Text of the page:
## Abstract

The COVID-19 pandemic has created a public health crisis. Because SARS-CoV-2 can spread from individuals with pre-symptomatic, symptomatic, and asymptomatic infections, the re-opening of societies and the control of virus spread will be facilitated by robust population screening, for which virus testing will often be central. After infection, individuals undergo a period of incubation during which viral titers are usually too low to detect, followed by an exponential viral growth, leading to a peak viral load and infectiousness, and ending with declining viral levels and clearance. Given the pattern of viral load kinetics, we model the effectiveness of repeated population screening considering test sensitivities, frequency, and sample-to-answer reporting time. These results demonstrate that effective screening depends largely on frequency of testing and the speed of reporting, and is only marginally improved by high test sensitivity. We therefore conclude that screening should prioritize accessibility, frequency, and sample-to-answer time; analytical limits of detection should be secondary.

## Introduction

Successful population screening testing of SARS-CoV-2 depends on understanding both the dynamics of spread between individuals and the dynamics of the virus within the human body. Critically, the ability of SARS-CoV-2 to spread from individuals who are pre-symptomatic, symptomatic, or essentially asymptomatic (*1*–*3*) means that diagnosis and isolation based on symptoms alone will be unable to prevent ongoing spread (*4*, *5*). As a consequence, the use of population screening testing to identify infectious individuals presents one possible means to break enough transmission chains to suppress the ongoing pandemic and reopen societies, with or without a vaccine.

The reliance on testing as a means to safely reopen societies has placed a microscope on the analytical sensitivity of virus assays, with a gold-standard of quantitative real-time polymerase chain reaction (qPCR). These assays have analytical limits of detection that are usually within around 10^{3} viral RNA copies per ml (cp/ml) (*6*). However, qPCR remains expensive and as a laboratory-based assay often have sample-to-result times of 24-48 hours. New developments in SARS-CoV-2 diagnostics have the potential to reduce cost significantly, allowing for expanded testing or greater frequency of testing and can reduce turnaround time to minutes (*7*–*9*). These assays however largely do not meet the gold standard for analytical sensitivity, which has encumbered the widespread use of these assays (*10*).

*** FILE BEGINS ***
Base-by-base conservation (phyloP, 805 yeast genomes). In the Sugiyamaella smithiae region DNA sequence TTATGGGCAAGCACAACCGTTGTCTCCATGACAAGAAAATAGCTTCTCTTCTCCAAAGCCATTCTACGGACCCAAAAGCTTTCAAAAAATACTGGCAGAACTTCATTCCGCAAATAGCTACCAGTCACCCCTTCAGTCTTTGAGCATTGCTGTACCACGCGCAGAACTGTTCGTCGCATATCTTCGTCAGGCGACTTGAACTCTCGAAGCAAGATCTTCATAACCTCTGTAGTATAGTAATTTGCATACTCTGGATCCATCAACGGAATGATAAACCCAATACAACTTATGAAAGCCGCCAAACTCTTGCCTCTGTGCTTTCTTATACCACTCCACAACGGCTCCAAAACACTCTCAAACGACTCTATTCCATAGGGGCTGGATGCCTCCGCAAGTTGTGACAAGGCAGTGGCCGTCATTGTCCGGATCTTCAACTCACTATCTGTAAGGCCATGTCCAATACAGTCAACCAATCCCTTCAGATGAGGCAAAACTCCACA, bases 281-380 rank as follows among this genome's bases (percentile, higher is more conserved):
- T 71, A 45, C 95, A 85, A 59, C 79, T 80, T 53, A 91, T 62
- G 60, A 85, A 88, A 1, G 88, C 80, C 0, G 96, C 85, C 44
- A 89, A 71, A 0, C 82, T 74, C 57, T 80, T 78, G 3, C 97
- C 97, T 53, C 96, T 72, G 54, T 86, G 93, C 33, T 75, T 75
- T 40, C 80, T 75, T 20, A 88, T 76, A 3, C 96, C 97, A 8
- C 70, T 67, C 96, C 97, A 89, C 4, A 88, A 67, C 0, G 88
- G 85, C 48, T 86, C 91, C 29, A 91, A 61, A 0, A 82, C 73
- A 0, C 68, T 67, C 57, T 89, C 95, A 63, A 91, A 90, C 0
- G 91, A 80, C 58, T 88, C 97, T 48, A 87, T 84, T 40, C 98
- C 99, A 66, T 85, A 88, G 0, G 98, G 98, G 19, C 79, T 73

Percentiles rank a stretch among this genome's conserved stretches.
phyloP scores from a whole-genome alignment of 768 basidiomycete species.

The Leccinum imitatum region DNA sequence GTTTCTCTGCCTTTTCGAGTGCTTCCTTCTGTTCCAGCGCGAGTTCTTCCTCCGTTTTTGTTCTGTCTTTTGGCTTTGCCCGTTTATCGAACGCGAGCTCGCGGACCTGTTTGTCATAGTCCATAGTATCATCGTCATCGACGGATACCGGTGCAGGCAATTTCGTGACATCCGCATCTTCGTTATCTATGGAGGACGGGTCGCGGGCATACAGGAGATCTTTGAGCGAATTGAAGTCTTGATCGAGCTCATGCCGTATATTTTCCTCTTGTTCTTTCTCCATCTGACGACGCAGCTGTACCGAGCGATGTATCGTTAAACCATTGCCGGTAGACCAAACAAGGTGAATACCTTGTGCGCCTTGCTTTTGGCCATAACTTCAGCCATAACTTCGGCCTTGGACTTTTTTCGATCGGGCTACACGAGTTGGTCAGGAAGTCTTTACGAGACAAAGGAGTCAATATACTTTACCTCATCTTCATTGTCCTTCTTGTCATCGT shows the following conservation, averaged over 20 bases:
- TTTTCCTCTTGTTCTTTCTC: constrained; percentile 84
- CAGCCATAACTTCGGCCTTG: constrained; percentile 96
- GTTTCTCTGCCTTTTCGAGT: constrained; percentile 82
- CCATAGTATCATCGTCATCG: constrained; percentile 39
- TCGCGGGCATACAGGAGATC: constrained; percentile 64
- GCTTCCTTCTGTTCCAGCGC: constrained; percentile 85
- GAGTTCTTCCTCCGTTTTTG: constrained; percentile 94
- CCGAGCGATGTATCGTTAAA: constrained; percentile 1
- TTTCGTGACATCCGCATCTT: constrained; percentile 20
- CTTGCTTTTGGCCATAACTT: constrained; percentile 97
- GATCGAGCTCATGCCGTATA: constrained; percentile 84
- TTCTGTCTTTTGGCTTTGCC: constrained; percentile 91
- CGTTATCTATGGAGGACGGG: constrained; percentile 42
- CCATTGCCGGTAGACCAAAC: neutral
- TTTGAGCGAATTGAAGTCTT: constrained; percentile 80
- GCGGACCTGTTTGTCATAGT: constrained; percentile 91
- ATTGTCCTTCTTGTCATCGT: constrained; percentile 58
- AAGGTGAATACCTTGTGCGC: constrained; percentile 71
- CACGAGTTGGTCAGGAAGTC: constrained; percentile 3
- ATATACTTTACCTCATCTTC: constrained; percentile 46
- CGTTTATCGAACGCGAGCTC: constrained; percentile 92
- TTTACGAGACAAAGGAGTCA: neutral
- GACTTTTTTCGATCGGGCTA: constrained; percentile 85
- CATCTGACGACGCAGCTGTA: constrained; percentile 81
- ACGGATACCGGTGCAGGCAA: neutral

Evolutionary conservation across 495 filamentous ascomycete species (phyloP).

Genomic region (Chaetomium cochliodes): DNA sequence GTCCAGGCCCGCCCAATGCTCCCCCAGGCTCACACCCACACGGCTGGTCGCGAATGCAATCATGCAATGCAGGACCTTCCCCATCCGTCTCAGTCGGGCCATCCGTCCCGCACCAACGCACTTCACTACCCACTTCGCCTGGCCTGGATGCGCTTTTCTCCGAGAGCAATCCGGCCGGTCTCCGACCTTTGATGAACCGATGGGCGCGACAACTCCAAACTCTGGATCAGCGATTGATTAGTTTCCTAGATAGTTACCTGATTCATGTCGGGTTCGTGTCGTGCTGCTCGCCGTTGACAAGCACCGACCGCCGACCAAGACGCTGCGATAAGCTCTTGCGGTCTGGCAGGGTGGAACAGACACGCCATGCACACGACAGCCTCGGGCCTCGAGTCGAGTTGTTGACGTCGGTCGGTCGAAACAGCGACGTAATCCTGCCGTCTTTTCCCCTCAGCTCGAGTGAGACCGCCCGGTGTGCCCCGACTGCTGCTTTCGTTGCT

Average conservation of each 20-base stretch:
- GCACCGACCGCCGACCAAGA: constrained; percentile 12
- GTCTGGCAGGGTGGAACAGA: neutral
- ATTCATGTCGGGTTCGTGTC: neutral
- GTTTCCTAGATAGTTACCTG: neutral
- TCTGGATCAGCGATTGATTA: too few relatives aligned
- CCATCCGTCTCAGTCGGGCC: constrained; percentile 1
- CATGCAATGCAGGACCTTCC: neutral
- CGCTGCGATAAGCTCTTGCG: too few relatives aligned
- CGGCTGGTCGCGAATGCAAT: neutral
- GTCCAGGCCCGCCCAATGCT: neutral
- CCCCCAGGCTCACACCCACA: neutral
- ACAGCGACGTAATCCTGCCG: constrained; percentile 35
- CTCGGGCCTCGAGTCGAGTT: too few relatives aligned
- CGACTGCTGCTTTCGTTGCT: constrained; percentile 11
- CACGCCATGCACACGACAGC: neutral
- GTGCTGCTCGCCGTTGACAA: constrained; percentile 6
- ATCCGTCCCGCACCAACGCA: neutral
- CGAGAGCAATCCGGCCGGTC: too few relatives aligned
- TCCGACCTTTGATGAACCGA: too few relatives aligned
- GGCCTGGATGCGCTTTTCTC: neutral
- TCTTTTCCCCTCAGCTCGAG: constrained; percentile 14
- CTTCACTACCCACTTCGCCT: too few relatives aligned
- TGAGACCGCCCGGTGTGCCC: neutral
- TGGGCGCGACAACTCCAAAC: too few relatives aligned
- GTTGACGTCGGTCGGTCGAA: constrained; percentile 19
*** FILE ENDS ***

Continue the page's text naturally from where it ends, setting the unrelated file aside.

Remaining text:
Three features of the viral increase, infectivity, and decline during SARS-CoV-2 infection led us to hypothesize that there might be minimal differences in effective screening regimens using viral detection tests of different sensitivities, such as RT-qPCR with a limit of detection (LOD) at 10^{3} cp/ml (*6*) compared to often cheaper or faster assays with higher limits of detection (i.e., around 10^{5} cp/ml (*7*–*9*)) such as point-of-care nucleic acid LAMP and rapid antigen tests (Fig. 1A). First, since filtered samples collected from patients displaying less than 10^{6} N or E RNA cp/ml contain minimal or no measurable infectious virus (*11*–*13*), either class of test should detect individuals who are currently infectious. The absence of infectious particles at viral RNA concentrations *<* 10^{6} cp/ml is likely due to (i) the fact that the nucleocapsid and envelope RNAs are also present in abundant subgenomic mRNAs, leading to overestimation of the number of actual viral genomes by ∼100-1000X (*14*), (ii) technical artifacts of RT-PCR at Ct values *>* 35 due to limited template (*15*, *16*), and (iii) the production of non-infectious viral particles as is commonly seen with a variety of RNA viruses (*17*). Second, during the exponential growth of the virus, the time difference between 10^{3} and 10^{5} cp/ml is short, allowing only a limited window in which only the more sensitive test could diagnose individuals. For qPCR, this corresponds to the time required during viral growth to go from Ct values of 40 to ∼34. While this time window for SARS-CoV-2 is not yet rigorously defined (*18*), for other respiratory viruses such as influenza, and in ferret models of SARS-CoV-2 transmission, it is on the order of a day (*19*, *20*). Finally, high-sensitivity screening tests, when applied during the viral decline accompanying recovery, are unlikely to substantially impact transmission because such individuals detected have low, if any, infectiousness (*14*). Indeed, a recent review by Cevik *et al*. (*18*) notes that no study to date has successfully cultured live virus more than 9 days after the onset of symptoms.

## Results

### Impact of repeated population screening on individuals